Dolphins have an additional sense to humans that is hard for us to envision. They frequently emit rapid clicks (up to 700 a second) to detect the size and location of objects hundreds of meters away. Researchers have found that they can detect a ten centimetre steel ball at 100 metres range for example. The image they get back with echolocation appears to give not only data about its size and shape, but also of its density or material. They can even determine some of the internal structure of objects in the water. This ability will work in zero visibility or at night, so is a tremendous asset for underwater life.
The click trains pass through the melon located in the rounded region of the dolphin’s forehead, which acts as an acoustical lens to focus these sound waves into a beam. The reflected sound is mostly received via the fat-filled cavities of the lower jaw bones. The sounds are then conducted through the lower jaw to the middle ear, inner ear, and then to the brain via the auditory nerve. They can use this ability at ranges of more than 200 metres to identify their preferred prey and potential predators.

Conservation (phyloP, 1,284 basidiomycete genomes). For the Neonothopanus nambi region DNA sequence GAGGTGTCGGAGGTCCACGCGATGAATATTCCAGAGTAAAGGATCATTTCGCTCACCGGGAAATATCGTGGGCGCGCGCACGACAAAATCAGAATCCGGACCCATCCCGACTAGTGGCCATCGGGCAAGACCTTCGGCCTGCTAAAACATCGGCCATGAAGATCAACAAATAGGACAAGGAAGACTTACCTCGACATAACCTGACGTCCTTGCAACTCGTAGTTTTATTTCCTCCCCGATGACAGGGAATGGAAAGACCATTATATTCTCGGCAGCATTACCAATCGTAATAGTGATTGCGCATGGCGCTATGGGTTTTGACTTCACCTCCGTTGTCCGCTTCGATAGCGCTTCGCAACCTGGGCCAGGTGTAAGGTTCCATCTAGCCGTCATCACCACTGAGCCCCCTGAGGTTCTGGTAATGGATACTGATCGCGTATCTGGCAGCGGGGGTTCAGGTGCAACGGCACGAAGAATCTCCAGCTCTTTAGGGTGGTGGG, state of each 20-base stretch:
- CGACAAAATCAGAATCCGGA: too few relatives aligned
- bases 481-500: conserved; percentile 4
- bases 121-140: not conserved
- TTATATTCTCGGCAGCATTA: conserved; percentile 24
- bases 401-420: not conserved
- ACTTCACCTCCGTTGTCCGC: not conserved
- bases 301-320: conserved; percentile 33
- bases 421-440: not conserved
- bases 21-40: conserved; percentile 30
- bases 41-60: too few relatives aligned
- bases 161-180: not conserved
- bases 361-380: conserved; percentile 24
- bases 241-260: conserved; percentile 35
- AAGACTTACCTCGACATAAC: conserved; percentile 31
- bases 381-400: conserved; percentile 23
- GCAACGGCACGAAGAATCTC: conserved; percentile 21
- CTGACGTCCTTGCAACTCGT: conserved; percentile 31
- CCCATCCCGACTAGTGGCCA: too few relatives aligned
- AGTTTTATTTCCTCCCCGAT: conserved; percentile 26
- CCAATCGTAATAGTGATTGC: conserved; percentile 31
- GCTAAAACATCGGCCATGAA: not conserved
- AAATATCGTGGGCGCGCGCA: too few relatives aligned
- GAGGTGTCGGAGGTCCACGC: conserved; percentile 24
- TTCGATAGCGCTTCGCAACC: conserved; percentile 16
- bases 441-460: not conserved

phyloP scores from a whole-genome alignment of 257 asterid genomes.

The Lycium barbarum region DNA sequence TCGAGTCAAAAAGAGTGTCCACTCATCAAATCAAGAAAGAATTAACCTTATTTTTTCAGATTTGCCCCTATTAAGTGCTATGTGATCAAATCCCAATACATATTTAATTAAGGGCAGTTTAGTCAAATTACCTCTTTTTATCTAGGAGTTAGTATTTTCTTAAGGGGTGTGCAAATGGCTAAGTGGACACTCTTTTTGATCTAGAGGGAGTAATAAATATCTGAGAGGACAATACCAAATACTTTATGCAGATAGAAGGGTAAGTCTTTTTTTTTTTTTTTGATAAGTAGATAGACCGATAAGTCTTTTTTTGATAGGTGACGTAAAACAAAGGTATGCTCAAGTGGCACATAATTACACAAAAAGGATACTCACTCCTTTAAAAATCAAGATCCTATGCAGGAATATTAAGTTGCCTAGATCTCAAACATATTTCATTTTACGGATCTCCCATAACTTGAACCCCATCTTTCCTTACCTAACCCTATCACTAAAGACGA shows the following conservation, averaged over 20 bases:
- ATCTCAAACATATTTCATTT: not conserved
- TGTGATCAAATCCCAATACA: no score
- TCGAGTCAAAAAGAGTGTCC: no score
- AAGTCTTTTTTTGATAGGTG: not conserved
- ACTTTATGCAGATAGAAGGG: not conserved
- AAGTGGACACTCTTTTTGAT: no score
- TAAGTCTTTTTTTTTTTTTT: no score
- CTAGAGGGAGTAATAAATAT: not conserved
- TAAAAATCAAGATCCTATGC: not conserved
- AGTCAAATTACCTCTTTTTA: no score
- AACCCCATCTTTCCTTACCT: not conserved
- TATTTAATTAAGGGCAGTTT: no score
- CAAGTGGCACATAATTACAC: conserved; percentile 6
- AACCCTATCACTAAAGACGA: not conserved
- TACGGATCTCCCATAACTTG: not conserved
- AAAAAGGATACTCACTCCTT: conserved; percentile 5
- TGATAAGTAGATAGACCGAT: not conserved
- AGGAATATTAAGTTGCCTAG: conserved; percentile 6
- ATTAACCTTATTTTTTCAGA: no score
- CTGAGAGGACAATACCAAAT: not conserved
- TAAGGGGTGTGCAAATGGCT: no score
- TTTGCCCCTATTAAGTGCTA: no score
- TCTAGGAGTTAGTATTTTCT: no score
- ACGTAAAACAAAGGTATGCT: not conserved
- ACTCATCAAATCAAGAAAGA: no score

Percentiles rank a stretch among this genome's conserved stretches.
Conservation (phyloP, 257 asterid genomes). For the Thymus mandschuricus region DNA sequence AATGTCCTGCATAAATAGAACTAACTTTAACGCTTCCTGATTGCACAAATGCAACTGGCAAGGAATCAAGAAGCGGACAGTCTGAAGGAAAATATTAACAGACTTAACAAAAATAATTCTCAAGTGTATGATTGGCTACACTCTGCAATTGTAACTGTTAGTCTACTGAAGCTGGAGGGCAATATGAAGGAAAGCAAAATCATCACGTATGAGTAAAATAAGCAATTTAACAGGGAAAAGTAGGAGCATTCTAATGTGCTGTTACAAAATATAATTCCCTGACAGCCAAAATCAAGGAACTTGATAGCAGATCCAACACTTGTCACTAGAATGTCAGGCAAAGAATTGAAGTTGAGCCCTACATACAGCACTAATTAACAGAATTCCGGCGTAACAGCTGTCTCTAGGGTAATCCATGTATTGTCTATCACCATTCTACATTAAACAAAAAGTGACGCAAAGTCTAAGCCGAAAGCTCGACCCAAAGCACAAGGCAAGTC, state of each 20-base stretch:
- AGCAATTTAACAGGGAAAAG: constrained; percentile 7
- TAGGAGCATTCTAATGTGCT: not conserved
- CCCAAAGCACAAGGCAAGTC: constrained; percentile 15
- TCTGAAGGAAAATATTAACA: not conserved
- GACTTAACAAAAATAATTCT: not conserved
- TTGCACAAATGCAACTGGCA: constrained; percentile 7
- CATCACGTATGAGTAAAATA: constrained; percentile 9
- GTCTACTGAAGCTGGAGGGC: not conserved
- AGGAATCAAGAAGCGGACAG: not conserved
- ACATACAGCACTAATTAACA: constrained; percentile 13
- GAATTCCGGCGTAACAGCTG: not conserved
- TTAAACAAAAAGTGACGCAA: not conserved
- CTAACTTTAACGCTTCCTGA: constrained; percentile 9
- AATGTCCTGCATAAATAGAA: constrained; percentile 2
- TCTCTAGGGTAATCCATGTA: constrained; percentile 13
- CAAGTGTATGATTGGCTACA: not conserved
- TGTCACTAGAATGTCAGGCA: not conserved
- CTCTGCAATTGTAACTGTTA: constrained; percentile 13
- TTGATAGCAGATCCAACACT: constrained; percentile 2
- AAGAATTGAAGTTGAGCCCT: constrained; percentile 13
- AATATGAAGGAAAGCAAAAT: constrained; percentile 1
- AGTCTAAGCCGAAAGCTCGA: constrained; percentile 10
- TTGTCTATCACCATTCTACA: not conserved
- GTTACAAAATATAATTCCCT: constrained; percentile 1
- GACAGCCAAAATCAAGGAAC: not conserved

There is also some evidence that suggests that dolphins may be able to temporarily produce a sound that will confuse or stun small fish, making it easier for them to catch them.